Perspectives on the social license of the forest products industry from rural Michigan, United States

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College of Forest Resources and Environmental Science


This study examines the existing social license of the forest products industry in a rural community in Michigan, located in the northern midwestern United States. This is accomplished through a series of interviews with industry and community stakeholders, aimed at understanding how they view social license and its impacts. Perceptions of natural resource management and community relations are highly related to the community's history with industries, relationships with place, and perspectives on what work is of value. The results suggest that social license varies spatially, and it is the place-based context that allows local industry to have a higher degree of license than non-local industry actors. Thus, social license is spatially contingent, based on particular socio-spatial and historical contexts. In this paper, we articulate how this spatial and historical contextualization shapes perceptions of acceptable operating practices. This paper offers refinement of the concept of social license while also considering how natural resource based industries can successfully meet evolving management challenges when their social license may be vulnerable to disturbances. Having an adequate social license is an undeniable asset for industry, while an inadequate social license is a liability. Stakeholders have the ability to damage or halt industry operations, often with just cause in the face of natural resource extraction and exploitation. Our evaluation of social licenses intends to shed light on the conditions that precipitate such conflicts.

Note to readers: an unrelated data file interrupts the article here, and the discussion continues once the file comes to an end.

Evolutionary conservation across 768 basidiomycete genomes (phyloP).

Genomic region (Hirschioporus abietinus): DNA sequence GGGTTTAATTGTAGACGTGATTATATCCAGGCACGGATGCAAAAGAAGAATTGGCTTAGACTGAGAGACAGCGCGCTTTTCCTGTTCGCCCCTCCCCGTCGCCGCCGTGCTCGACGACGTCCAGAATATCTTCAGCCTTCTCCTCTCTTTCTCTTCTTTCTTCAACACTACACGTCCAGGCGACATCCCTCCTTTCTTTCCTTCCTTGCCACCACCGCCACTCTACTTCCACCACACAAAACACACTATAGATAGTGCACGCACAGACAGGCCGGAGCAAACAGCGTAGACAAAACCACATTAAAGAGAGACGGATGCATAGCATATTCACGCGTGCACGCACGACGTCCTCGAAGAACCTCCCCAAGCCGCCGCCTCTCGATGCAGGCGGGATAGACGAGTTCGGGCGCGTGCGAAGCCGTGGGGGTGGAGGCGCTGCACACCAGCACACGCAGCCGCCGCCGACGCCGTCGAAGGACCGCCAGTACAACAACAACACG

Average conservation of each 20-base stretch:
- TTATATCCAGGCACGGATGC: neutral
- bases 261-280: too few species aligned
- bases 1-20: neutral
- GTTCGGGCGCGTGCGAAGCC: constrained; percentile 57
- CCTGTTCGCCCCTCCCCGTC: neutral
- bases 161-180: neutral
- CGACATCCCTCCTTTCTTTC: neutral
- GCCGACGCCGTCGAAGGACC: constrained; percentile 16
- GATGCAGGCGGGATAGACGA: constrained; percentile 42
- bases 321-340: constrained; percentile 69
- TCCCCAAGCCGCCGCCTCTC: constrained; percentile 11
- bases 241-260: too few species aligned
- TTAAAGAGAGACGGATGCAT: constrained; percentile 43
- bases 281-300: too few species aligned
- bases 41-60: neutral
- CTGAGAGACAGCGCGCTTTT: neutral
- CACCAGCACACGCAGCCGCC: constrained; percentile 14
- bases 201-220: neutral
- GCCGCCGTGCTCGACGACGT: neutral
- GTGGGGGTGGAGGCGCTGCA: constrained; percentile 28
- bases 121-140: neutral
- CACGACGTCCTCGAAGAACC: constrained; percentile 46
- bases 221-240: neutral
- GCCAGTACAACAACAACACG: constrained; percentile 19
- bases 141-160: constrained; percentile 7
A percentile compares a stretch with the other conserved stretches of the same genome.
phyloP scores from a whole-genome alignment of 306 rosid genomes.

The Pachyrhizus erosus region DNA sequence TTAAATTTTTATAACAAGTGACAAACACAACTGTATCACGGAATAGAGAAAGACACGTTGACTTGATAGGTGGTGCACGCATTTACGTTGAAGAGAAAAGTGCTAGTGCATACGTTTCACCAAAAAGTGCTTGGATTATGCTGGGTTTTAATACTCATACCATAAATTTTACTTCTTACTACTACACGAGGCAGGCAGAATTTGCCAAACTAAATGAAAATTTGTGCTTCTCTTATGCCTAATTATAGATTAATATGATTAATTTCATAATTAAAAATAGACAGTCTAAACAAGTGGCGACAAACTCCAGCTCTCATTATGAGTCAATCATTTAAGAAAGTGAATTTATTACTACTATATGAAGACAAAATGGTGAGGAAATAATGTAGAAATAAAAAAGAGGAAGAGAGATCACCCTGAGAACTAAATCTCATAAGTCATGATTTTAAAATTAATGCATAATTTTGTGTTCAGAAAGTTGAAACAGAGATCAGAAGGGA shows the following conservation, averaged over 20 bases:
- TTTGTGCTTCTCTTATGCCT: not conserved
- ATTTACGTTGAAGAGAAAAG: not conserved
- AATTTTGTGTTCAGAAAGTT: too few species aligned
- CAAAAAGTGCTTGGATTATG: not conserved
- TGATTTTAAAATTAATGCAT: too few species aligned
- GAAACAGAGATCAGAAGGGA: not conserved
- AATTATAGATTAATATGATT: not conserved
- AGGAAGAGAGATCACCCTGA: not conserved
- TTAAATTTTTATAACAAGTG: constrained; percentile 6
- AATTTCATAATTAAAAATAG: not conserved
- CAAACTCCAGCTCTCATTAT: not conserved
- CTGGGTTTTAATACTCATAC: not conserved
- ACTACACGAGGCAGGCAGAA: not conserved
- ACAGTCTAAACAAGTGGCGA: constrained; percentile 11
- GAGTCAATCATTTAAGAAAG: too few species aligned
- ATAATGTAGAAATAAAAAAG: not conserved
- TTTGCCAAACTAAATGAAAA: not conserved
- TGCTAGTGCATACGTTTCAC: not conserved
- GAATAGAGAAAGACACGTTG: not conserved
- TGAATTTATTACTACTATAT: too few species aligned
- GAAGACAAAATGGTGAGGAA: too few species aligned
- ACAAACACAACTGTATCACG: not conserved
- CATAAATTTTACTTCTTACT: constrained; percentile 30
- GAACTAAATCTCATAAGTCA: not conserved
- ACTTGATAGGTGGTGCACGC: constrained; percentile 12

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© 2022. Publisher’s version of record: https://doi.org/10.15347/WJS/2022.001

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WikiJournal of Science

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Creative Commons Attribution 4.0 International License
This work is licensed under a Creative Commons Attribution 4.0 International License.